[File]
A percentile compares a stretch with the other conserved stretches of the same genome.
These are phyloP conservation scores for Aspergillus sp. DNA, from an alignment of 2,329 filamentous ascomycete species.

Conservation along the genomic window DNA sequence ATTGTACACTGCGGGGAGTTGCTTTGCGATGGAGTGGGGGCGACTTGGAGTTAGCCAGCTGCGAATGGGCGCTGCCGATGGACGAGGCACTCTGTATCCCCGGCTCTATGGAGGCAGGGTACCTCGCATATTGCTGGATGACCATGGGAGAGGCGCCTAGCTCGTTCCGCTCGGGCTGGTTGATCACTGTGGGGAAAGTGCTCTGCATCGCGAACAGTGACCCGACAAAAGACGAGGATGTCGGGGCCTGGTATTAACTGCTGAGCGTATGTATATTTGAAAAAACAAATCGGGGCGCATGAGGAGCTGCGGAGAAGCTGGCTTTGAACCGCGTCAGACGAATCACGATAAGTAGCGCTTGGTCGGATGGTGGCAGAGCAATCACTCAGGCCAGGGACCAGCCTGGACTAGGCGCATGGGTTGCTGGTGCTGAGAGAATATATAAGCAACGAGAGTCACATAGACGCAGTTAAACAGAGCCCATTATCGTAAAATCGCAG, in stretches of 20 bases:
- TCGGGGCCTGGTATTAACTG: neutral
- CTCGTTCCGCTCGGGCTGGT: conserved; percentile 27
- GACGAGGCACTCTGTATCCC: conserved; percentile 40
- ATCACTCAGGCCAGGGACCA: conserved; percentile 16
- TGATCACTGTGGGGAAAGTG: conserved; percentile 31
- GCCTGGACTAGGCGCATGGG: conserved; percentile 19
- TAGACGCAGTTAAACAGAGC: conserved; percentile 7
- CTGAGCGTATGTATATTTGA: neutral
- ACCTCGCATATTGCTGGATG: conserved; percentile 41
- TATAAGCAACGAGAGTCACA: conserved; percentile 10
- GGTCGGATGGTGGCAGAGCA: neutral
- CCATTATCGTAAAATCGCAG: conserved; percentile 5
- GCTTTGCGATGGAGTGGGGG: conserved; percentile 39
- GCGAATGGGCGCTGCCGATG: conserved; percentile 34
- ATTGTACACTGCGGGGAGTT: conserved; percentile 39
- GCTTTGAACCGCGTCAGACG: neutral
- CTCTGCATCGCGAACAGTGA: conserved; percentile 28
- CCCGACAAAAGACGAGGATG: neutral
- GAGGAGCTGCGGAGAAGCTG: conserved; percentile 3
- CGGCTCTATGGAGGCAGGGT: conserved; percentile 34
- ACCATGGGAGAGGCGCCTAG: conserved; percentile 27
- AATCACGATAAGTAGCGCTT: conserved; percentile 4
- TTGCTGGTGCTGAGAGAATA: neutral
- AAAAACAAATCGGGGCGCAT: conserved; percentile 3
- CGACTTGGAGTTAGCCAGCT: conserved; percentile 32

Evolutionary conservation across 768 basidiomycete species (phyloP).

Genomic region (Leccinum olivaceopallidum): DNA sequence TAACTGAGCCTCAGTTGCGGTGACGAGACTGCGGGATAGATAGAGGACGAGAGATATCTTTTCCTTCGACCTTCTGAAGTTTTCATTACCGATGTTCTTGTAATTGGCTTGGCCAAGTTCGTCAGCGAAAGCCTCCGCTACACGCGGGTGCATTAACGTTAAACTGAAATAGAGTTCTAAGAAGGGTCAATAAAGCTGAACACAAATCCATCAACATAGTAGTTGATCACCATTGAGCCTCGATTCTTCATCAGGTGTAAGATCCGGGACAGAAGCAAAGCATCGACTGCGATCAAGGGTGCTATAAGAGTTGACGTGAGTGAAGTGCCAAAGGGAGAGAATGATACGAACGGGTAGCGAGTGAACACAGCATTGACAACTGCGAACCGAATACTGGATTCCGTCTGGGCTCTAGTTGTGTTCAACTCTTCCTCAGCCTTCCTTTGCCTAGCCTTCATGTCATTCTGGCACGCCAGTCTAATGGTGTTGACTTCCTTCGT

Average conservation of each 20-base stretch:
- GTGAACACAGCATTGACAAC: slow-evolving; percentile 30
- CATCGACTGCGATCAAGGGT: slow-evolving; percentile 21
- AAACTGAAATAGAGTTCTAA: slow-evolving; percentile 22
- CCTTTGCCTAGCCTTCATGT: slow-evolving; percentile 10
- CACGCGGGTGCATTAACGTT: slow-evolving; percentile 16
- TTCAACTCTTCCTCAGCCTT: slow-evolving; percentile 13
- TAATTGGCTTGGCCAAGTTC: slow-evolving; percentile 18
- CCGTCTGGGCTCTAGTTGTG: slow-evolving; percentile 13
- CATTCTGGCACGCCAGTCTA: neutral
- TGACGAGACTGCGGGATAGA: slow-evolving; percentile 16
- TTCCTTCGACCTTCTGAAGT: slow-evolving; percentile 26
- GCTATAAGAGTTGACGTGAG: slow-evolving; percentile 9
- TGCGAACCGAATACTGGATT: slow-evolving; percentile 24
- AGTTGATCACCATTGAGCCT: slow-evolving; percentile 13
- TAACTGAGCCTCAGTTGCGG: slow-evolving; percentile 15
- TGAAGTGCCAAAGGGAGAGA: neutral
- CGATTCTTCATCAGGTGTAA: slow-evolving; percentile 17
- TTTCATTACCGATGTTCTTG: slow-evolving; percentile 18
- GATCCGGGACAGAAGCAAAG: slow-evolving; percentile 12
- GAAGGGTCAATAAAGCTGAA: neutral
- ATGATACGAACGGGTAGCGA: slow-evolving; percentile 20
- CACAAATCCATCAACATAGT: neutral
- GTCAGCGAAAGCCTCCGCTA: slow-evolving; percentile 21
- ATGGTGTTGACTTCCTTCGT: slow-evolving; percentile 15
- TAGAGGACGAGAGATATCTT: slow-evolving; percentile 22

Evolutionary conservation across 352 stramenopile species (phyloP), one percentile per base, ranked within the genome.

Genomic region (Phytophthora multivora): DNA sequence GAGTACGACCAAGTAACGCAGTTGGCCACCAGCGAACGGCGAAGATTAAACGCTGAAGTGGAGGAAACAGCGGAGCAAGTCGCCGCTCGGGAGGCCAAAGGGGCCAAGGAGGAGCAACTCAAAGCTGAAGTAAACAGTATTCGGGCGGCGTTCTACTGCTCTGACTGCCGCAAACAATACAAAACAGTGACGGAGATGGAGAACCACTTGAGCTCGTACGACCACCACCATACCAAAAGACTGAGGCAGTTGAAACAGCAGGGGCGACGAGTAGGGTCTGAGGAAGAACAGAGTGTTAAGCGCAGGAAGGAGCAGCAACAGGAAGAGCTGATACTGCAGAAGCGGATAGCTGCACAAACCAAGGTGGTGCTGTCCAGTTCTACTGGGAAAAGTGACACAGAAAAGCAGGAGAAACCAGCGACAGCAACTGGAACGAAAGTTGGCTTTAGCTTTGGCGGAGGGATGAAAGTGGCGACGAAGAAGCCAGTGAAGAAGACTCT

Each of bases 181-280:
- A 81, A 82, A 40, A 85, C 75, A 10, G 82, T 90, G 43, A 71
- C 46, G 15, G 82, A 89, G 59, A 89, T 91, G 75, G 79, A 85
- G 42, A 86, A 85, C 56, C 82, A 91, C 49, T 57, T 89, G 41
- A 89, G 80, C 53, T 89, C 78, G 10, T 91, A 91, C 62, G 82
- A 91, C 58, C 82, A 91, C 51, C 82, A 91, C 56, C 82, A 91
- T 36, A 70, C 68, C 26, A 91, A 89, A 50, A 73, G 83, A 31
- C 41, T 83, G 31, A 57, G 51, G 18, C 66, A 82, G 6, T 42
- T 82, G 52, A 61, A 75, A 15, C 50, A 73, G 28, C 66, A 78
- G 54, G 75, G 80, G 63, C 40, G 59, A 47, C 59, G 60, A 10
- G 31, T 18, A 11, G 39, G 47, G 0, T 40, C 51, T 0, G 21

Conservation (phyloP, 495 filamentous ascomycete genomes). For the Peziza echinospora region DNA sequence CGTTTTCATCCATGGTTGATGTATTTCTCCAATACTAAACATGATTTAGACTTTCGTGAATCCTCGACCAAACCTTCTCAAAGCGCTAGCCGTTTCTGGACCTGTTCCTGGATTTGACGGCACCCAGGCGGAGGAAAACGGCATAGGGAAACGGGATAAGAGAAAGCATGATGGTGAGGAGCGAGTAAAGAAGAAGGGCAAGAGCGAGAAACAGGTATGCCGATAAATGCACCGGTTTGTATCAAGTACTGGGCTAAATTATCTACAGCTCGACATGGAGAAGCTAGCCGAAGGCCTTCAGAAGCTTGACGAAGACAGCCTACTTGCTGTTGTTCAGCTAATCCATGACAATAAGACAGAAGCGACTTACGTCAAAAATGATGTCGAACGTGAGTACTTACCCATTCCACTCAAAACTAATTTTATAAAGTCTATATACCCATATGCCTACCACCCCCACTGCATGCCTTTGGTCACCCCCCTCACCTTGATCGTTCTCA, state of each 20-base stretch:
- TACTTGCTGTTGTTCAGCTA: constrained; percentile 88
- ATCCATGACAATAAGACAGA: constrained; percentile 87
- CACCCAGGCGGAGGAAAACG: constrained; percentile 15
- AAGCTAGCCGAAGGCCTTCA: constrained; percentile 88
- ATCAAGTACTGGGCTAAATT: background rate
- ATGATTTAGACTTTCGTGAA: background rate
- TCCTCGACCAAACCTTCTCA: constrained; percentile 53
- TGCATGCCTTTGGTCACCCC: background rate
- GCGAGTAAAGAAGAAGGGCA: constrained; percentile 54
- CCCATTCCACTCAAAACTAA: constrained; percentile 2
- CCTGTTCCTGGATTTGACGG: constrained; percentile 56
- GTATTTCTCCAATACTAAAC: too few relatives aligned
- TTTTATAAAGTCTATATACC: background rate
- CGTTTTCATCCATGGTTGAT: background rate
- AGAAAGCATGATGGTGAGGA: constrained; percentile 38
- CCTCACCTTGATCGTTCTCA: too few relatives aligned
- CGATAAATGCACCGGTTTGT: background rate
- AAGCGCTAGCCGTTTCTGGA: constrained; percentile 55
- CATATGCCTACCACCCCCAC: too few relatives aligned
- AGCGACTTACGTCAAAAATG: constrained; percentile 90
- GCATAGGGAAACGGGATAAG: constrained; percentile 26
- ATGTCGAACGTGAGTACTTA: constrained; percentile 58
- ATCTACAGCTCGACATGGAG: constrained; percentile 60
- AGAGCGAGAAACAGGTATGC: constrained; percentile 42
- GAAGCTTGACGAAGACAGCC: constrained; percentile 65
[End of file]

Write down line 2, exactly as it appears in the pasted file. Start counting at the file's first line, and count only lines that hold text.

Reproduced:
These are phyloP conservation scores for Aspergillus sp. DNA, from an alignment of 2,329 filamentous ascomycete species.